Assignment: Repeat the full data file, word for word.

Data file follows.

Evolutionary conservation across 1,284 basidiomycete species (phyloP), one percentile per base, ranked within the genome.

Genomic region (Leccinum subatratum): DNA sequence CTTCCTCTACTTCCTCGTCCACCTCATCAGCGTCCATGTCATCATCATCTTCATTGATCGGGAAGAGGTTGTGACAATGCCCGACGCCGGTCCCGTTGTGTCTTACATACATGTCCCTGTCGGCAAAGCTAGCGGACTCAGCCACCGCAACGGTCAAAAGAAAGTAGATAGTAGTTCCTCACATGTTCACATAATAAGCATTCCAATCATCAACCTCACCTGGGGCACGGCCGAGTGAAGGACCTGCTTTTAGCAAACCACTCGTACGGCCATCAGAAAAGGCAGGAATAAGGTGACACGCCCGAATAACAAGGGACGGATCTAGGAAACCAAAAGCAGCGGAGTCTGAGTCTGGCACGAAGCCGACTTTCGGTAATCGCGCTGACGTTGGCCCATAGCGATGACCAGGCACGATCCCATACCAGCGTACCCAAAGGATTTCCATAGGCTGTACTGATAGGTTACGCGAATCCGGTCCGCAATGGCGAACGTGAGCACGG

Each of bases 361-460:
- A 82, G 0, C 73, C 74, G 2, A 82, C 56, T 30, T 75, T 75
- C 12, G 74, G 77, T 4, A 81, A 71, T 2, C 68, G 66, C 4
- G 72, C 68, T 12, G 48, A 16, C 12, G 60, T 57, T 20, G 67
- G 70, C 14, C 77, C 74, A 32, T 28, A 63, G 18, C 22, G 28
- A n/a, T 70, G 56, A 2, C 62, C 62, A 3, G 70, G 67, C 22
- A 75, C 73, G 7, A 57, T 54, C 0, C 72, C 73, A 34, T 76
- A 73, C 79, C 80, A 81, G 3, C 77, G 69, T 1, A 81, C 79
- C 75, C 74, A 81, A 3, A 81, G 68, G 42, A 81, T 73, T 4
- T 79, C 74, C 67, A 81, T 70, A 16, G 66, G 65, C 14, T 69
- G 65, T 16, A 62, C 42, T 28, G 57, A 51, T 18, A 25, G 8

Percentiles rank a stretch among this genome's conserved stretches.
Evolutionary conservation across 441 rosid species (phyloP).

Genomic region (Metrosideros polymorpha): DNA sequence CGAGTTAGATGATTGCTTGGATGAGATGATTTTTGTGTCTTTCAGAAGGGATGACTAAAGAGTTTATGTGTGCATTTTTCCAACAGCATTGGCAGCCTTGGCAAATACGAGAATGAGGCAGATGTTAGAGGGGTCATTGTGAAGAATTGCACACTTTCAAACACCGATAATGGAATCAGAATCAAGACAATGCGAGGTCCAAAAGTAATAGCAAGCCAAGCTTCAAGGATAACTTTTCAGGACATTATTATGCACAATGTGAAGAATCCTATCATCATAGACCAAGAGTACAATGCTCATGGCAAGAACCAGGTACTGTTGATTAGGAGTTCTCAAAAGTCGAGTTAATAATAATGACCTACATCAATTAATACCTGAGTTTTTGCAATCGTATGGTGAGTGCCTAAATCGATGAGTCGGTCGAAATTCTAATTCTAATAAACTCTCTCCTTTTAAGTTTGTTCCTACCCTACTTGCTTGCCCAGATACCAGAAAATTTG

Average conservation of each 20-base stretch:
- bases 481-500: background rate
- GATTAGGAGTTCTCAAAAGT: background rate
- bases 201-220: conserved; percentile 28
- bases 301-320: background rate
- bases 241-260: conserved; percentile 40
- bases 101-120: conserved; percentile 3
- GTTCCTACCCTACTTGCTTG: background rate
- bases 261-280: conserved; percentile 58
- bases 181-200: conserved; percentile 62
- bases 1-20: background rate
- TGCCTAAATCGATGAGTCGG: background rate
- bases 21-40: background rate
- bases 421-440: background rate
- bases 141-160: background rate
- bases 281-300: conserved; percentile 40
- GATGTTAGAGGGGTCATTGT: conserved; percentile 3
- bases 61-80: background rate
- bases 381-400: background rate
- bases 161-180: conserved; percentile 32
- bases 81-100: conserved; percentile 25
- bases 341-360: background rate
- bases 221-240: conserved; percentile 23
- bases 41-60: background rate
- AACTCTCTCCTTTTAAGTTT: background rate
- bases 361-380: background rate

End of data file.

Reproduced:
Evolutionary conservation across 1,284 basidiomycete species (phyloP), one percentile per base, ranked within the genome.

Genomic region (Leccinum subatratum): DNA sequence CTTCCTCTACTTCCTCGTCCACCTCATCAGCGTCCATGTCATCATCATCTTCATTGATCGGGAAGAGGTTGTGACAATGCCCGACGCCGGTCCCGTTGTGTCTTACATACATGTCCCTGTCGGCAAAGCTAGCGGACTCAGCCACCGCAACGGTCAAAAGAAAGTAGATAGTAGTTCCTCACATGTTCACATAATAAGCATTCCAATCATCAACCTCACCTGGGGCACGGCCGAGTGAAGGACCTGCTTTTAGCAAACCACTCGTACGGCCATCAGAAAAGGCAGGAATAAGGTGACACGCCCGAATAACAAGGGACGGATCTAGGAAACCAAAAGCAGCGGAGTCTGAGTCTGGCACGAAGCCGACTTTCGGTAATCGCGCTGACGTTGGCCCATAGCGATGACCAGGCACGATCCCATACCAGCGTACCCAAAGGATTTCCATAGGCTGTACTGATAGGTTACGCGAATCCGGTCCGCAATGGCGAACGTGAGCACGG

Each of bases 361-460:
- A 82, G 0, C 73, C 74, G 2, A 82, C 56, T 30, T 75, T 75
- C 12, G 74, G 77, T 4, A 81, A 71, T 2, C 68, G 66, C 4
- G 72, C 68, T 12, G 48, A 16, C 12, G 60, T 57, T 20, G 67
- G 70, C 14, C 77, C 74, A 32, T 28, A 63, G 18, C 22, G 28
- A n/a, T 70, G 56, A 2, C 62, C 62, A 3, G 70, G 67, C 22
- A 75, C 73, G 7, A 57, T 54, C 0, C 72, C 73, A 34, T 76
- A 73, C 79, C 80, A 81, G 3, C 77, G 69, T 1, A 81, C 79
- C 75, C 74, A 81, A 3, A 81, G 68, G 42, A 81, T 73, T 4
- T 79, C 74, C 67, A 81, T 70, A 16, G 66, G 65, C 14, T 69
- G 65, T 16, A 62, C 42, T 28, G 57, A 51, T 18, A 25, G 8

Percentiles rank a stretch among this genome's conserved stretches.
Evolutionary conservation across 441 rosid species (phyloP).

Genomic region (Metrosideros polymorpha): DNA sequence CGAGTTAGATGATTGCTTGGATGAGATGATTTTTGTGTCTTTCAGAAGGGATGACTAAAGAGTTTATGTGTGCATTTTTCCAACAGCATTGGCAGCCTTGGCAAATACGAGAATGAGGCAGATGTTAGAGGGGTCATTGTGAAGAATTGCACACTTTCAAACACCGATAATGGAATCAGAATCAAGACAATGCGAGGTCCAAAAGTAATAGCAAGCCAAGCTTCAAGGATAACTTTTCAGGACATTATTATGCACAATGTGAAGAATCCTATCATCATAGACCAAGAGTACAATGCTCATGGCAAGAACCAGGTACTGTTGATTAGGAGTTCTCAAAAGTCGAGTTAATAATAATGACCTACATCAATTAATACCTGAGTTTTTGCAATCGTATGGTGAGTGCCTAAATCGATGAGTCGGTCGAAATTCTAATTCTAATAAACTCTCTCCTTTTAAGTTTGTTCCTACCCTACTTGCTTGCCCAGATACCAGAAAATTTG

Average conservation of each 20-base stretch:
- bases 481-500: background rate
- GATTAGGAGTTCTCAAAAGT: background rate
- bases 201-220: conserved; percentile 28
- bases 301-320: background rate
- bases 241-260: conserved; percentile 40
- bases 101-120: conserved; percentile 3
- GTTCCTACCCTACTTGCTTG: background rate
- bases 261-280: conserved; percentile 58
- bases 181-200: conserved; percentile 62
- bases 1-20: background rate
- TGCCTAAATCGATGAGTCGG: background rate
- bases 21-40: background rate
- bases 421-440: background rate
- bases 141-160: background rate
- bases 281-300: conserved; percentile 40
- GATGTTAGAGGGGTCATTGT: conserved; percentile 3
- bases 61-80: background rate
- bases 381-400: background rate
- bases 161-180: conserved; percentile 32
- bases 81-100: conserved; percentile 25
- bases 341-360: background rate
- bases 221-240: conserved; percentile 23
- bases 41-60: background rate
- AACTCTCTCCTTTTAAGTTT: background rate
- bases 361-380: background rate